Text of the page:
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Cyber Security 101 Beware of Phishing, Vishing, and Smishing, but Not Fishing (unless you’re a fish)

It’s always something.

That’s especially true in the ever-changing world of cyber crimes. Those sneaky cyber thieves are always cooking up new techniques and schemes to steal the personal information and identities of honest and unsuspecting people.

And don’t expect them to stop anytime soon.

The cyber theft business is booming. Just consider these eye-opening stats from the Cybersecurity & Infrastructure Security Agency (CISA):

  • 1 in 3 homes have computers infected with malicious software.
  • 600,000 accounts are hacked online every day.
  • 47% of American adults have had their personal information exposed by cyber criminals.


Let identity thieves know you’re on to them

So how do you help ensure you don’t become a scary identity theft statistic? The most powerful way is to become knowledgeable about the techniques they employ, including these three very-strange-named but common ones:


If you’ve been around the cyber security block, you probably know all about phishing, not to be confused with that recreational sport, fishing, which is pronounced the same.

An example of a phishing attack could be an email you receive from a delivery company telling you that you have a package coming and inviting you to click on a link to learn more.  That link can lead to you downloading malware on your computer and getting in a whole lot of trouble.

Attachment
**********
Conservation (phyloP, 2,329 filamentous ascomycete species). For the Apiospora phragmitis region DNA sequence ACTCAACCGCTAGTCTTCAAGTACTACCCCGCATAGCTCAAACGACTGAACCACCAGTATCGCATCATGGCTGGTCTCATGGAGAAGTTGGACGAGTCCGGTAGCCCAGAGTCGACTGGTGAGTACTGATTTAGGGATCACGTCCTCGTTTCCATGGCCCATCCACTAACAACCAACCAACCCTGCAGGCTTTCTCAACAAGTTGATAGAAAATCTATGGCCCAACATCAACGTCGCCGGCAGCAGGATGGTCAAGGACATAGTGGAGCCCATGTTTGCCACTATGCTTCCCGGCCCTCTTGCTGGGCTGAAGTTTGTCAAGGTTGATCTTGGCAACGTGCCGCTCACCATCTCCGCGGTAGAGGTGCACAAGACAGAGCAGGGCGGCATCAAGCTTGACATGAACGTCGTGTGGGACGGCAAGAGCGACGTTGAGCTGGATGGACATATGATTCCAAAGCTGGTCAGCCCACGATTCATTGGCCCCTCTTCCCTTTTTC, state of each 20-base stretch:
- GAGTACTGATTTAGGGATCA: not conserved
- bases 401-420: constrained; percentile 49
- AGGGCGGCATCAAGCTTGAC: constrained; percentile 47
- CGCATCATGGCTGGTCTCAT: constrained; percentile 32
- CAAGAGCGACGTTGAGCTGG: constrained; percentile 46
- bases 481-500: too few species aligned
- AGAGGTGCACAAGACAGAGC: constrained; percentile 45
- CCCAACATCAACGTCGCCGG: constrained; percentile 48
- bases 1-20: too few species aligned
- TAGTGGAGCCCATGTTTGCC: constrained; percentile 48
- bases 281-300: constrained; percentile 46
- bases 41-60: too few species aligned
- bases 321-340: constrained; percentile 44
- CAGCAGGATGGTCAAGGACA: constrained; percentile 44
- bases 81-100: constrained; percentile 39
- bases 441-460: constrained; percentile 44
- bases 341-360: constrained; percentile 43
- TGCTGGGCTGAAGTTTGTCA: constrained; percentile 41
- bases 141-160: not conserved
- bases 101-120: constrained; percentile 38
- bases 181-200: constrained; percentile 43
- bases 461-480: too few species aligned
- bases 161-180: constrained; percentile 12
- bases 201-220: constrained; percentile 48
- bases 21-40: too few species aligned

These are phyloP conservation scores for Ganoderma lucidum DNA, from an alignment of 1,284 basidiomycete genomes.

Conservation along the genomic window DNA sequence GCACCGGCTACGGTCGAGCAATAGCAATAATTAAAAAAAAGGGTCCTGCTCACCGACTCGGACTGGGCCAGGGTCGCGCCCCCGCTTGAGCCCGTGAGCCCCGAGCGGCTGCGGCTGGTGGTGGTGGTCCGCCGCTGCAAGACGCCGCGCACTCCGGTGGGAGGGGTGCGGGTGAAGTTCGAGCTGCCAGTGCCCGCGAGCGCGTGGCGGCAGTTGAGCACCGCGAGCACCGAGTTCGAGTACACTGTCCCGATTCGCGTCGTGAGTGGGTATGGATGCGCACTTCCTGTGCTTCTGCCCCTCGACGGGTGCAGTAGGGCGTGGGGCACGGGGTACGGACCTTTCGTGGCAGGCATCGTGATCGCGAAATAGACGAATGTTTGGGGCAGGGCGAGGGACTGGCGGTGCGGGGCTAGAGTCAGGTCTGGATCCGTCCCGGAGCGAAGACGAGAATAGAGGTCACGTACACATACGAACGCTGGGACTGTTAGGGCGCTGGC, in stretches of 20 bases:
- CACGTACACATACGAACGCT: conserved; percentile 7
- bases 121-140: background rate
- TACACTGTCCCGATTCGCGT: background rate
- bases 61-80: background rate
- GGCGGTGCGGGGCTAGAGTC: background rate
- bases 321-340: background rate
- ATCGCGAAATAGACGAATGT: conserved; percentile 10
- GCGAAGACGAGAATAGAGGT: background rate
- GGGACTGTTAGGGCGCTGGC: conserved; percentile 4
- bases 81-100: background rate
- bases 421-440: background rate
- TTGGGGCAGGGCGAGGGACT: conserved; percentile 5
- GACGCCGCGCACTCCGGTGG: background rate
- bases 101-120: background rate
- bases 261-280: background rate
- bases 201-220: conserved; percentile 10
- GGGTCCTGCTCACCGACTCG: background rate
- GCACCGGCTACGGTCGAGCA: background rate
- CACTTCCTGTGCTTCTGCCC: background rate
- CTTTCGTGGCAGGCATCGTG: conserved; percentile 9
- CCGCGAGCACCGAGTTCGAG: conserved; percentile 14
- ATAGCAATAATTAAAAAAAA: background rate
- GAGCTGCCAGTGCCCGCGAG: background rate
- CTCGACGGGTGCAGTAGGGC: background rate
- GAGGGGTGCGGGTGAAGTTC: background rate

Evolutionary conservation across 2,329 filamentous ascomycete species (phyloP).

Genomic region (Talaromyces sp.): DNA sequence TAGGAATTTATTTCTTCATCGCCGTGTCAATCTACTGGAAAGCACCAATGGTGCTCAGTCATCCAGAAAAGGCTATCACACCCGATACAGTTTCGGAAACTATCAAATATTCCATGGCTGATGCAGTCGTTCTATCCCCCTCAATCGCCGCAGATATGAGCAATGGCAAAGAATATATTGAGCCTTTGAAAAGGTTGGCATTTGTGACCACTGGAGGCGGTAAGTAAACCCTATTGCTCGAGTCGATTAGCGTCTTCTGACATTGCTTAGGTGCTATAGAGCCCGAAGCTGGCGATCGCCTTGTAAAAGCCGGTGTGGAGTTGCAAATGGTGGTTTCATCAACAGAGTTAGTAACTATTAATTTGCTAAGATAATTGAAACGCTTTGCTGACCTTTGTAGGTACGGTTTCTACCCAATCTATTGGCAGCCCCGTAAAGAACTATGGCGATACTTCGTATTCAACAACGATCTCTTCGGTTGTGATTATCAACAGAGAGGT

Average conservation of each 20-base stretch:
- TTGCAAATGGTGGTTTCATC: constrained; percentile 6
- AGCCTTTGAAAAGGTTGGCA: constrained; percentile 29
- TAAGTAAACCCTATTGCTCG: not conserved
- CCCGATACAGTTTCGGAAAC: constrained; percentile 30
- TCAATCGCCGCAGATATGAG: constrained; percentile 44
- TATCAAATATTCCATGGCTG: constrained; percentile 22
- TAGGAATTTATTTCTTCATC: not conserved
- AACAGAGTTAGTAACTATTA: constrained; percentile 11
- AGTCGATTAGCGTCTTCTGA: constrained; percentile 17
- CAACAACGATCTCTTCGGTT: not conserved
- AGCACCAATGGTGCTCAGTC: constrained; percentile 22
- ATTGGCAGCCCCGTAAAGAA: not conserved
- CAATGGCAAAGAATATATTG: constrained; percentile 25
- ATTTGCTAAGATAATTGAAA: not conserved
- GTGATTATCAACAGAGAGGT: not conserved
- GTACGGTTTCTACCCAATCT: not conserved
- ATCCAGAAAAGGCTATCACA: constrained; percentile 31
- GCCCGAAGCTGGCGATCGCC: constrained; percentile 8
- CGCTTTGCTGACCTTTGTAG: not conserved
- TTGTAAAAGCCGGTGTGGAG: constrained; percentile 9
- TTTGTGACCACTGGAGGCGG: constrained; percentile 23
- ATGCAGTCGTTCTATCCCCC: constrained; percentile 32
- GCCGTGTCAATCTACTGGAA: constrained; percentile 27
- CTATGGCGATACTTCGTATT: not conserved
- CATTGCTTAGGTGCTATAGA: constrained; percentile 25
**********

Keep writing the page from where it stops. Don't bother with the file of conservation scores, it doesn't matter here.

Understand phishing? Then, you’ll pretty much get another technique that sounds awfully similar: vishing. While phishing usually involves the use of emails, vishing uses phone techniques like calls to your cellphone or voicemail messages that prompt you to provide sensitive information. They may, for example, invite you to click on a link or call to speak with a human agent (aka a no-good identity thief). An example of a vishing attack might be a voicemail you receive from the Faux-IRS telling you that you’re subject to a costly penalty unless you call right away and make a payment.  Don’t fall for it.


Just when you thought you’ve had all the evil -ishing you can take, you learn about another technique, smishing. Smishing is a type of phishing technique that uses texts. Those text messages can be promises of prize money, coupons, or cancellation notices that prompt you to act quickly.  A common smishing attack is a fake text message telling you that you won a prize and must click on a link or call to claim it.  Another might be your auto insurance company threatening to cancel your insurance policy if you don’t call to provide payment information ASAP.

Fool you once, twice …

What’s even more troubling is that thieves often use a  combination of phishing, vishing, and smishing techniques all for the same purpose – to fool you.

Tips to protect yourself from identify theft:

  • Use your instincts. If an email doesn’t sound right or looks suspicious, don’t click on it.
  • Hover over links in emails to see where they lead you before clicking.
  • Install security software on your computer and devices.
  • Ensure the software on your devices is up to date.
  • Never give out private information to someone on the phone or via text message.
  • Ignore communications from unknown numbers and senders.

Avidia has your back!

The security of your accounts and information is one of our most important priorities. That’s why we would never call you or send you a text to request personal information. If you think the security of your accounts or information has been compromised in any way, talk to us immediately.